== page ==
The other day, I had lunch with a friend. We don't meet up often, but when we do, we have lots to say. In this case, the first order of conversation was the doom and gloom in the markets and the likely effects of the recession. You see, both of us studied Economics when we were in the University together many years ago. Naturally, the conversation steered its way to the recent Lehman Minibond debacle, occasioned by the collapse of Lehman Brothers in the US.
In his opinion, everyone, from the old and ignorant to the savvy investor who may have several degrees, should be compensated in full because these structured investments were mis-sold to one and all. Why so? Because when a person with a PhD (not in Finance, though in Business and Information System) could make a little sense of these financial products and write about it, he still expressed a caveat - he couldn't be sure that what he understood and wrote about the Lehman structured products was complete or correct. (in Singapore's Sunday Times, 26 Oct 08).
Did the Customer Relationship people understand the products they were selling? Absolutely not. Did their managers understand what they were instructing their subordinates to sell? Highly unlikely. They weren't academics who would want to understand the products. They were just salesmen. Did the senior management understand the products they undertook to retail? Perhaps, but if they did, they are no less culpable. Why? Because they knowingly sold toxic assets. How can anyone sell poison, like the toxic milk powder from China, and yet remain blameless?
Well, ok, I am not being fair. The senior management probably understood the risks underlying these products. But never in their wildest dreams did they see the collapse of Lehman Brothers, the venerable Investment Bank that started life in the 1840s. But were the risks adequately explained to the investor, young, old or savvy? I doubt so. And if it wasn't, then there has been a mis-selling of the product, so insisted my friend. Therefore, the banks must compensate one and all without reserve. I said that that is very unlikely, but he remained adamant.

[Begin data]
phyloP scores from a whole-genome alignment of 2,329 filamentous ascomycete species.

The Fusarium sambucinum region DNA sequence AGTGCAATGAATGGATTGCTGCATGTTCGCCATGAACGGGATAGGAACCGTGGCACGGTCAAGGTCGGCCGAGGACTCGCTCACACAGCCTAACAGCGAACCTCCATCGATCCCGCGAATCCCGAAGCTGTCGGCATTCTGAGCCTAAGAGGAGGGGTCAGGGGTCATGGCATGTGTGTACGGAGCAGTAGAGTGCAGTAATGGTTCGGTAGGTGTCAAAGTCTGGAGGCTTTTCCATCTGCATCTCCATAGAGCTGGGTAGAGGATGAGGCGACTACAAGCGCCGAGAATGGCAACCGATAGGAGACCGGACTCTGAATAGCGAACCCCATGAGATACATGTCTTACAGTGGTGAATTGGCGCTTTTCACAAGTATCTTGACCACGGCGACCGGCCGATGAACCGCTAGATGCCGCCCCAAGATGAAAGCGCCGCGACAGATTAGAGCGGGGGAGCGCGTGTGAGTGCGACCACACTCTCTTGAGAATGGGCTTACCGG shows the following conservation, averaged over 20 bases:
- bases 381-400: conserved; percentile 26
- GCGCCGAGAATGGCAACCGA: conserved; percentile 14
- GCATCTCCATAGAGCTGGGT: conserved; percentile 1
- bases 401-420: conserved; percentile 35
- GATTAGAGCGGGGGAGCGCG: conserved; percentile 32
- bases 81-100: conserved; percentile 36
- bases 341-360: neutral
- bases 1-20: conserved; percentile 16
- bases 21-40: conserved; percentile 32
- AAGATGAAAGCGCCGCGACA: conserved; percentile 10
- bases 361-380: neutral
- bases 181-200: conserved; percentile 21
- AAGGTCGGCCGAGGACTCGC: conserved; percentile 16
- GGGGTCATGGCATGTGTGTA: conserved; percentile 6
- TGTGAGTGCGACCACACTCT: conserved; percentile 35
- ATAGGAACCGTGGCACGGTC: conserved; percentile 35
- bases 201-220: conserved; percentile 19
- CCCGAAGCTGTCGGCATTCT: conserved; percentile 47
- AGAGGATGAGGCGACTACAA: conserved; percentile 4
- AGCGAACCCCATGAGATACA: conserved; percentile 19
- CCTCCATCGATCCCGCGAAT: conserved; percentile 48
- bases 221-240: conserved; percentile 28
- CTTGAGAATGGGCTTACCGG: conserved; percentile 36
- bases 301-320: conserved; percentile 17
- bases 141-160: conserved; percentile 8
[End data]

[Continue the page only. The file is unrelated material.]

Such are the emotions that inevitably follows the possession or dis-possession of wealth. My mother, who is past 80, was worried that a sum of money she was coaxed into investing several years ago may have been the Lehman bonds. She couldn't sleep well for 2 days and only upon further enquiries could she be assured that it had nothing to do with the now dirty word "Lehman". And the takeaway lesson? When you don't have money, you worry. When you have money, especially when it is a lifetime of savings, you worry more. Truly King Solomon was right when he wrote, 'Vanity of vanities, all is vanity! What is the profit to a man in all his labor which he labors under the sun? " (Ecclesiastes 1:2-3)
P.S. I suppose it has dawned on everyone that the Financial industry in the last few years, those that dealt with sophisticated products in particular, was no less than a worldwide betting syndicate involving sophisticated high-rollers and your mom-and-pop 'gamblers' betting on higly sophisticated financial products. The only difference is, it is legal, highly respectable (till recently, that is), and, more importantly, clueless to many. They just didn't understand what they were putting their money on. Why then do we need a casino, and two at that?
Image source: morgueFile.com. Author: Jane M Sawyer